Drag these folders into your Xcode project.

Include AFNetworking

When presented with options for adding the folders, make sure that Copy items into destination group’s folder (if needed) and Create groups for any added folders are both checked.

To complete the setup, open the pre-compiled header Weather-Prefix.pch from the Supporting Files section of the project. Add this line after the other imports:

#import "AFNetworking.h"

Adding AFNetworking to the pre-compiled header means that the framework will be automatically included in all the project’s source files.

Pretty easy, eh? Now you’re ready to “weather” the code!

Operation JSON

AFNetworking is smart enough to load and process structured data over the network, as well as plain old HTTP requests. In particular, it supports JSON, XML and Property Lists (plists).

You could download some JSON and then run it through a parser (like the built-in NSJSONSerialization) yourself, but why bother? AFNetworking can do it all!



First you need the base URL of the test script. Add this to the top of WTTableViewController.m, just underneath all the #import lines.

static NSString * const BaseURLString = @"http://www.raywenderlich.com/demos/weather_sample/";

This is the URL to an incredibly simple “web service” that I created for you for this tutorial. If you’re curious what it looks like, you can download the source.

The web service returns weather data in three different formats – JSON, XML, and PLIST. You can take a look at the data it can return by using these URLS:

The first data format you will be using is JSON. JSON is a very common JavaScript-derived object format. It looks something like this:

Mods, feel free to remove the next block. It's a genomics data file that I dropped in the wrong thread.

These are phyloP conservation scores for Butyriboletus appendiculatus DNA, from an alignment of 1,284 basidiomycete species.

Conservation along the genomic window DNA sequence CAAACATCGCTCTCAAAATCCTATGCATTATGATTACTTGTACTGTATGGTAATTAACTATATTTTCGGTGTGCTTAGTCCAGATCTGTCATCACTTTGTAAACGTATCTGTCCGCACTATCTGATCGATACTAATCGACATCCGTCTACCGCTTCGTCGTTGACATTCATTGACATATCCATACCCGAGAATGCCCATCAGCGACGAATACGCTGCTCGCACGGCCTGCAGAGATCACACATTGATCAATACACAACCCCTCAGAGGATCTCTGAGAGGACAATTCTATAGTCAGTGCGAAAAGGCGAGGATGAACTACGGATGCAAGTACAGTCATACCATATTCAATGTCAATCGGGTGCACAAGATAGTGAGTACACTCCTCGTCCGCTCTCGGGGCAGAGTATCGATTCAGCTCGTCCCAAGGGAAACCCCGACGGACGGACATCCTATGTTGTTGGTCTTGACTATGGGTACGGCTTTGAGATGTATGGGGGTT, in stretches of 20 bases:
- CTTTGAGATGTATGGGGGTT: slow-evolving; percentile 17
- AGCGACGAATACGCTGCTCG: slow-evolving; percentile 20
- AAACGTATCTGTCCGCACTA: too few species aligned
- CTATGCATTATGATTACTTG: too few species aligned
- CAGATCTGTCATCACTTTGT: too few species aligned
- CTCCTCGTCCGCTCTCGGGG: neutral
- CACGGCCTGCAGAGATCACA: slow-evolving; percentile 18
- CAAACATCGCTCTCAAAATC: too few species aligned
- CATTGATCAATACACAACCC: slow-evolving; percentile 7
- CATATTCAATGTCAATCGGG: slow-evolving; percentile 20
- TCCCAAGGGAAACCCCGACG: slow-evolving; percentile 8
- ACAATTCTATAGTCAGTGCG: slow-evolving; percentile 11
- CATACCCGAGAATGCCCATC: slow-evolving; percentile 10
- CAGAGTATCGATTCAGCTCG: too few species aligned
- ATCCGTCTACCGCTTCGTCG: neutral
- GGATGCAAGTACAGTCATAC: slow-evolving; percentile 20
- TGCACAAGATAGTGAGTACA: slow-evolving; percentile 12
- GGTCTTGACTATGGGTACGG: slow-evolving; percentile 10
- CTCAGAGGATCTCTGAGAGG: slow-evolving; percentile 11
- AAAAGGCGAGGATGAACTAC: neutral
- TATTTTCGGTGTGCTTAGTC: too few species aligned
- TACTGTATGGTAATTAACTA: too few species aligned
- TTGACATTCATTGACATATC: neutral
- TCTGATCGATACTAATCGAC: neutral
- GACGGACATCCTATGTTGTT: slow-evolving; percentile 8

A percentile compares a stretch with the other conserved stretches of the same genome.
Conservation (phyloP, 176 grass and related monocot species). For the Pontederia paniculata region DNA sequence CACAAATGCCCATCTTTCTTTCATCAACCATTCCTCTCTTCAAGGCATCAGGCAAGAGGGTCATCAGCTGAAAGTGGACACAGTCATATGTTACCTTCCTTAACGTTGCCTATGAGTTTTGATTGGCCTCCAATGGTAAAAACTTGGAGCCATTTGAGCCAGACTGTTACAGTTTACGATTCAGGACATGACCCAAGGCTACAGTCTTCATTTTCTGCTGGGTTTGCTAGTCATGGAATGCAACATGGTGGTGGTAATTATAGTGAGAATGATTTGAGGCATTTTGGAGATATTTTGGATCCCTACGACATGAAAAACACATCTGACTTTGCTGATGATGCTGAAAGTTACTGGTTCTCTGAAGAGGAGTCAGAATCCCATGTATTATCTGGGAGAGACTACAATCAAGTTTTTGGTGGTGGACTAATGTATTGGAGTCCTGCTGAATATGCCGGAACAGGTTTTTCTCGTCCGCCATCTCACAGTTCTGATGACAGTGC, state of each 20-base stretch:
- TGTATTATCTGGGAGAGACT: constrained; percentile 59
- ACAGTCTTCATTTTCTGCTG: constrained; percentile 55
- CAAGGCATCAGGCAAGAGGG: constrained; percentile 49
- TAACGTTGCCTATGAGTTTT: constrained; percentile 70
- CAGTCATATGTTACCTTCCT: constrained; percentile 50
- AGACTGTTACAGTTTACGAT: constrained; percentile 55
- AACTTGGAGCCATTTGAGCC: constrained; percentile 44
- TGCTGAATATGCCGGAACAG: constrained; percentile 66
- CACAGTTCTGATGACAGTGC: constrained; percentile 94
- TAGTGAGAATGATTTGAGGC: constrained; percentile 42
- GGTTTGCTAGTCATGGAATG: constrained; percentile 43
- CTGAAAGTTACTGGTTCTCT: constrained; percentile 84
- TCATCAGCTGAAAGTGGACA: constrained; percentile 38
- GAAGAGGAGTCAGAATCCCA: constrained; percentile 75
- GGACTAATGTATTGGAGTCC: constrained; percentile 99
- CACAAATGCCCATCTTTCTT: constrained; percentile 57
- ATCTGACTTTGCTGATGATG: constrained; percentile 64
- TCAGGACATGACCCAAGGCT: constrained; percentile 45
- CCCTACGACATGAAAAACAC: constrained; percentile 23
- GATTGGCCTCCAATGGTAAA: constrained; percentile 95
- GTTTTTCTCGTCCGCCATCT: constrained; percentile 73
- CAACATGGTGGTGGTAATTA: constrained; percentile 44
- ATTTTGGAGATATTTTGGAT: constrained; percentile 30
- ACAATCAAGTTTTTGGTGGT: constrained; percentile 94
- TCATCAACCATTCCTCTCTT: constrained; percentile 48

{
    "data": {
        "current_condition": [
            {
                "cloudcover": "16",
                "humidity": "59",
                "observation_time": "09:09 PM",
            }
        ]
    }
}

Note: If you’d like to learn more about JSON, check out our Working with JSON Tutorial.

When the user taps the JSON button, the app will load and process JSON data from the server. In WTTableViewController.m, find the jsonTapped: method (it should be empty) and replace it with the following:

- (IBAction)jsonTapped:(id)sender
{
    // 1
    NSString *string = [NSString stringWithFormat:@"%@weather.php?format=json", BaseURLString];
    NSURL *url = [NSURL URLWithString:string];
    NSURLRequest *request = [NSURLRequest requestWithURL:url];
 
    // 2
    AFHTTPRequestOperation *operation = [[AFHTTPRequestOperation alloc] initWithRequest:request];
    operation.responseSerializer = [AFJSONResponseSerializer serializer];
 
    [operation setCompletionBlockWithSuccess:^(AFHTTPRequestOperation *operation, id responseObject) {
 
        // 3
        self.weather = (NSDictionary *)responseObject;
        self.title = @"JSON Retrieved";
        [self.tableView reloadData];